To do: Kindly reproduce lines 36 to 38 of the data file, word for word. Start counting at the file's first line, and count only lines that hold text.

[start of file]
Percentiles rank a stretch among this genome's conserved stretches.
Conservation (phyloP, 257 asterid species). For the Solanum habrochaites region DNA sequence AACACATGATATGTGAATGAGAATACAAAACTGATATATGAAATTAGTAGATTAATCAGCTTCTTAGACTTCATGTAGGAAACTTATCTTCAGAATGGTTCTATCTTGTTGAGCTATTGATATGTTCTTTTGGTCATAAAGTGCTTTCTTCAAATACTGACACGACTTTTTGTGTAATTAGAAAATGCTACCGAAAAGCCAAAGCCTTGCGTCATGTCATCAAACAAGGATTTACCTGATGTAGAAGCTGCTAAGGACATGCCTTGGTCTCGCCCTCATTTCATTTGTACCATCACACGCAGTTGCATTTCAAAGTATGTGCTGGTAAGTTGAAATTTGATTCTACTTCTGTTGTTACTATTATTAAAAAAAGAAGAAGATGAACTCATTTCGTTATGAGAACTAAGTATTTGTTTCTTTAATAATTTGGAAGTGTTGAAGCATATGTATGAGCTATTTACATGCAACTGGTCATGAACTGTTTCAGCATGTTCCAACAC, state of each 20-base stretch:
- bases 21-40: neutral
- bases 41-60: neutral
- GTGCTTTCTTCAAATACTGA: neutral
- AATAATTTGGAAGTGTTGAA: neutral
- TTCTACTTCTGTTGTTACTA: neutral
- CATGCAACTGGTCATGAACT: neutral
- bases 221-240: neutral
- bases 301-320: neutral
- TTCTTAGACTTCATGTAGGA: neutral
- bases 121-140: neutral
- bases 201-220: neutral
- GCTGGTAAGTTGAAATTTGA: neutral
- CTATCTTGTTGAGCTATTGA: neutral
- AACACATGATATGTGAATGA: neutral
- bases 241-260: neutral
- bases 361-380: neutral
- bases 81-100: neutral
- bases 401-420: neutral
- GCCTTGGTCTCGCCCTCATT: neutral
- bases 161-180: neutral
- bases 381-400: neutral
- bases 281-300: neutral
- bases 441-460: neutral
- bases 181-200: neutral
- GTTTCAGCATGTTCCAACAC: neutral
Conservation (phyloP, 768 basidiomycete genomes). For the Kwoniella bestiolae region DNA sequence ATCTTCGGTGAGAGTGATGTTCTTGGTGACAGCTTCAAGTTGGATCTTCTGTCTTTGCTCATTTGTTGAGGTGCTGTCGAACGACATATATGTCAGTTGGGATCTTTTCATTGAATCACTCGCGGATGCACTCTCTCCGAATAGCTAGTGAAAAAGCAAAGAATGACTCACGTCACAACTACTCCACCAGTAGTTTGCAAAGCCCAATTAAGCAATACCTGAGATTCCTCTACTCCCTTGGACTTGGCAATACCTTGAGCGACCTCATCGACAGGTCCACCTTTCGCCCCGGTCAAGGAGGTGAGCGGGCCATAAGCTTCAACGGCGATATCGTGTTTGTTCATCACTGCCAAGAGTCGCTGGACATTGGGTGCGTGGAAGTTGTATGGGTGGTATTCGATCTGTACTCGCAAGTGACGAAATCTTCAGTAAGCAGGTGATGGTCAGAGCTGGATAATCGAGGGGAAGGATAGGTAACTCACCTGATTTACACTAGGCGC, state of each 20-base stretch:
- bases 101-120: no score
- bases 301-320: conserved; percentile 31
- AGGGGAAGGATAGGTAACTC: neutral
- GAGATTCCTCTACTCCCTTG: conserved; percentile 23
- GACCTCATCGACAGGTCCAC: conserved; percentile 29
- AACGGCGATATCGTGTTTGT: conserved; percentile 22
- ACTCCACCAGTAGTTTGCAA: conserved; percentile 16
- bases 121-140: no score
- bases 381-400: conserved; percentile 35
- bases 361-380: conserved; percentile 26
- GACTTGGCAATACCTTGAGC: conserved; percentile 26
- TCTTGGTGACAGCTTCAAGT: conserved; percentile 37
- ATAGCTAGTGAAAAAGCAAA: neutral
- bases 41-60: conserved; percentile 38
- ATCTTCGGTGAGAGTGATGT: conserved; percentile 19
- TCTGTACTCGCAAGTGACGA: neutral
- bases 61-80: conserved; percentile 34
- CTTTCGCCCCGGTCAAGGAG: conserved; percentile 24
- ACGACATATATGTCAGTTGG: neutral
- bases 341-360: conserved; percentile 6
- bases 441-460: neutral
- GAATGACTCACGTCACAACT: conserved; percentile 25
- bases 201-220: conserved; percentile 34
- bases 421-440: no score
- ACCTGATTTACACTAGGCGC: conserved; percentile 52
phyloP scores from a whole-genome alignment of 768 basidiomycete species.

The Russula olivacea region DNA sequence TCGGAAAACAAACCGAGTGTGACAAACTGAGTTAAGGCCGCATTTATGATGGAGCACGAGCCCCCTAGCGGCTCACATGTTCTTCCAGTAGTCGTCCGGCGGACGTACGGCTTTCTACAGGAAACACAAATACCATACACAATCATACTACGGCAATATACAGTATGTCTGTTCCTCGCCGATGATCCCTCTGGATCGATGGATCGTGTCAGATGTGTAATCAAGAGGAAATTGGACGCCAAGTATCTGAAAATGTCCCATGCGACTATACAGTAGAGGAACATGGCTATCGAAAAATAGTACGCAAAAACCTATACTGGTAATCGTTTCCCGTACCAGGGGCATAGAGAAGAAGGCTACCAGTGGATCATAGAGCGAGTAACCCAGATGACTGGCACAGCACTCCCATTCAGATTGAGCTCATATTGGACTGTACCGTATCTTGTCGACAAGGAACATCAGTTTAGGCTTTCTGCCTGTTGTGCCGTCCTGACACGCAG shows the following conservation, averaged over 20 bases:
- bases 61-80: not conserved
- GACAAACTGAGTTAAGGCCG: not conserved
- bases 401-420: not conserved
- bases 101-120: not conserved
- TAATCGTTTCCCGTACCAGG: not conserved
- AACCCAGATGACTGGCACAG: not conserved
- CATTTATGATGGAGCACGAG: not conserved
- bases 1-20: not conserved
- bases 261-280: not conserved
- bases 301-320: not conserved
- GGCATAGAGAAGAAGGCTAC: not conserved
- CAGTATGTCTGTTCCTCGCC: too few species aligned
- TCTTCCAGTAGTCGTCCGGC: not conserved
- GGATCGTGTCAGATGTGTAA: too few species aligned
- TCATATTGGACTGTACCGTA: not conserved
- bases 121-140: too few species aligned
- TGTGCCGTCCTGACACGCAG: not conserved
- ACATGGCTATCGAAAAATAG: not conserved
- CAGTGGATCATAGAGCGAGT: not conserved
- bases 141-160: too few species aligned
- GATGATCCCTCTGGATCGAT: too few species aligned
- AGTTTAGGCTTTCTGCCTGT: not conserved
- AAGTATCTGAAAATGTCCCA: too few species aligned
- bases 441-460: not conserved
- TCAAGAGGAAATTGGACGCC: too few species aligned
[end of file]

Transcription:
- bases 121-140: no score
- bases 381-400: conserved; percentile 35
- bases 361-380: conserved; percentile 26